Electricity is everything. Unless you plug in, you can't play. No doubt, India is going ‘power-hungry', not just political power but even otherwise. There is no magic wand to bridge the current deficit, I mean, not the currency deficit in our budget but the power struggle that industries and individuals go through these days. After a long cursing of the reality, finally, I decided to better see the brighter side of darkness.

With the regular outage of one-hour-a-day in Tamil Nadu, we managed our lives pretty well. But the recent extended power cut has really ‘put us off'. First, the compulsive-obsessive laptops ran out of their battery soon. As the UPS beeped into silence, the inverter breathed its last. Suddenly, you have your children ‘looking at your face' instead of the Facebook. After the cessation of electronic bombardment of their retinas, surprisingly, we even found them sharing the dining table with us for lunch. There was a great inevitable quality family time together.

Since the younger child was bored to death as there was ‘no excitement', she asked for interesting anecdotes from our life-story. I struggled to access my failing hard disk and looked at my older generation for help. They happily recalled my childhood pranks and there was a quick generational bond, instead of the continuous streaming of movies of James Bond on TV. In fact, we talked for long, after long, long ago, so long ago, nobody can say how long ago, well beyond the lunch hour. School-day jokes and long-forgotten friends' stories came into play, on a rotational basis.

Next in line to pass time was the search for games. Chess, carrom, cards and board games brought us to the ground level and we had a merry ‘floor time.' Some days, we pulled out our long-cherished family albums and fondly recalled those great moments of tours and marriage occasions. At other times, there were our well-preserved love letters to read and recall the pre-marriage romance.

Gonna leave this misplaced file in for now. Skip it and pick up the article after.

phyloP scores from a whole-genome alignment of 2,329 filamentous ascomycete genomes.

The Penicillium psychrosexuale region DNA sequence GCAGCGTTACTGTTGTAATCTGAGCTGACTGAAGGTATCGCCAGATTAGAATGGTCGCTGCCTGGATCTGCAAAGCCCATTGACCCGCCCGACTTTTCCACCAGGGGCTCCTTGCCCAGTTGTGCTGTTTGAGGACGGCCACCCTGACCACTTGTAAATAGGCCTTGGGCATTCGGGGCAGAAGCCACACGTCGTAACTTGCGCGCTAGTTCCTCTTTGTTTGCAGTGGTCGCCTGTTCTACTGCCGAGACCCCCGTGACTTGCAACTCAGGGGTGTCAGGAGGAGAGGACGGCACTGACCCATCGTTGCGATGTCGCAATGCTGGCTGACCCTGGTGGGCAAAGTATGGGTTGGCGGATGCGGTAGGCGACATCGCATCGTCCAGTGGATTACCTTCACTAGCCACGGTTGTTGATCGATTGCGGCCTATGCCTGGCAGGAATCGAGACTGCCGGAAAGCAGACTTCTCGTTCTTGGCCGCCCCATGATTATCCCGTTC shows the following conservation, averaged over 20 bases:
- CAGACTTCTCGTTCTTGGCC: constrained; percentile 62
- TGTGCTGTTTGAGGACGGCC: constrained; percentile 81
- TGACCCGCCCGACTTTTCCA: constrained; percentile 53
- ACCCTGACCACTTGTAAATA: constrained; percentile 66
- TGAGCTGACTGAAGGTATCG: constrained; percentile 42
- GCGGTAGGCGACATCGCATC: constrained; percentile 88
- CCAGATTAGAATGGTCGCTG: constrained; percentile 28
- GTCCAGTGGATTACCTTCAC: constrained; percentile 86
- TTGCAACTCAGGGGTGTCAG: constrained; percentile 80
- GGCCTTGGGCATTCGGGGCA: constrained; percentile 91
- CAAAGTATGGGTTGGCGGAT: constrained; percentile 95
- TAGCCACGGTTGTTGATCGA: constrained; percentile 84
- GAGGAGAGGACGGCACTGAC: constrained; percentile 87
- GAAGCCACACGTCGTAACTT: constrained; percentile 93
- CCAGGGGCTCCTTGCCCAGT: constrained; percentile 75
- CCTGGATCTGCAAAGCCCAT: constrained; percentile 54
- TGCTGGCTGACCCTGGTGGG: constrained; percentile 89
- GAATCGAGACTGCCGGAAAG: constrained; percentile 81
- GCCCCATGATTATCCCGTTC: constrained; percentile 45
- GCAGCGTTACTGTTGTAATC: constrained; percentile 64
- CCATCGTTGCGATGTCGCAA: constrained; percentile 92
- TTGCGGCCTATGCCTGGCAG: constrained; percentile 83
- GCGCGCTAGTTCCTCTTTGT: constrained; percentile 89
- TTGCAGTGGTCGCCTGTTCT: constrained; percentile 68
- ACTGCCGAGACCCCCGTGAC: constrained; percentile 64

Old melody

On a power cut day, surprisingly, I even caught myself humming an old melody and got in touch with the ‘sound of my soul'. In fact, as children we often heard our parents singing happily, as they went about their daily chores. Except for a friendly transistor then, there was no blaring of electronic gadgets generating artificial sounds dominating our space. Now there is no singing, but only thinking.

With darkness around during power cuts, we had candlelight dinners and had a lot of fun playing ‘catch the moving shadows' on the walls. The family came very close not only due to the fright of darkness, but even as we bumped into one another negotiating ourselves inside our tiny flat. Lots of touching, pecking and love-hugs, which otherwise are a rarity.

With the matchbox flat going ‘air tight,' we opened the main door of our cell only to see and get to know our neighbours in detail. They were neither bank robbers nor bomb-makers, but a miserable middle class family just like us. We chatted for quite long enquiring into our lineage and got to know that we were even long-distance relatives in a round about way.

Children preferred to read stories (a long forgotten pleasure) sitting near the windows for sunlight. I was surprised to note the beautiful greenery through my otherwise curtain-clad windows and realised that ‘it was there for me, ALL THE TIME'. But I did not have the eyes. There was no time to stand and stare as I jumped down the stairs to rush to office. Happy leaves were waving beautifully in the air, without the burden of thought which we humans suffer from.

With eyes going blind, our other senses were accentuated. We heard the crows, mynas and squirrels in the neighbourhood, playing happily around, punctuated once a while with the barking of a lonely dog somewhere. Our son was strumming his guitar lost in singing and our daughter was indulging in painting, gardening and such other forgotten personal pleasures.

Now, we eagerly ‘look forward to' power cuts. They have made us more organised and sensible. We charge our mobiles at a particular time, look at our mail for a limited duration, and even keep the geyser on for a short while for the whole family to take bath in quick succession. The electricity bill is slim. There is compulsory conservation and more conversation in the family. We have come close to each other as we communicate lovingly. In the end I would say, like the TV soap ad, “Dark Achha Hai!”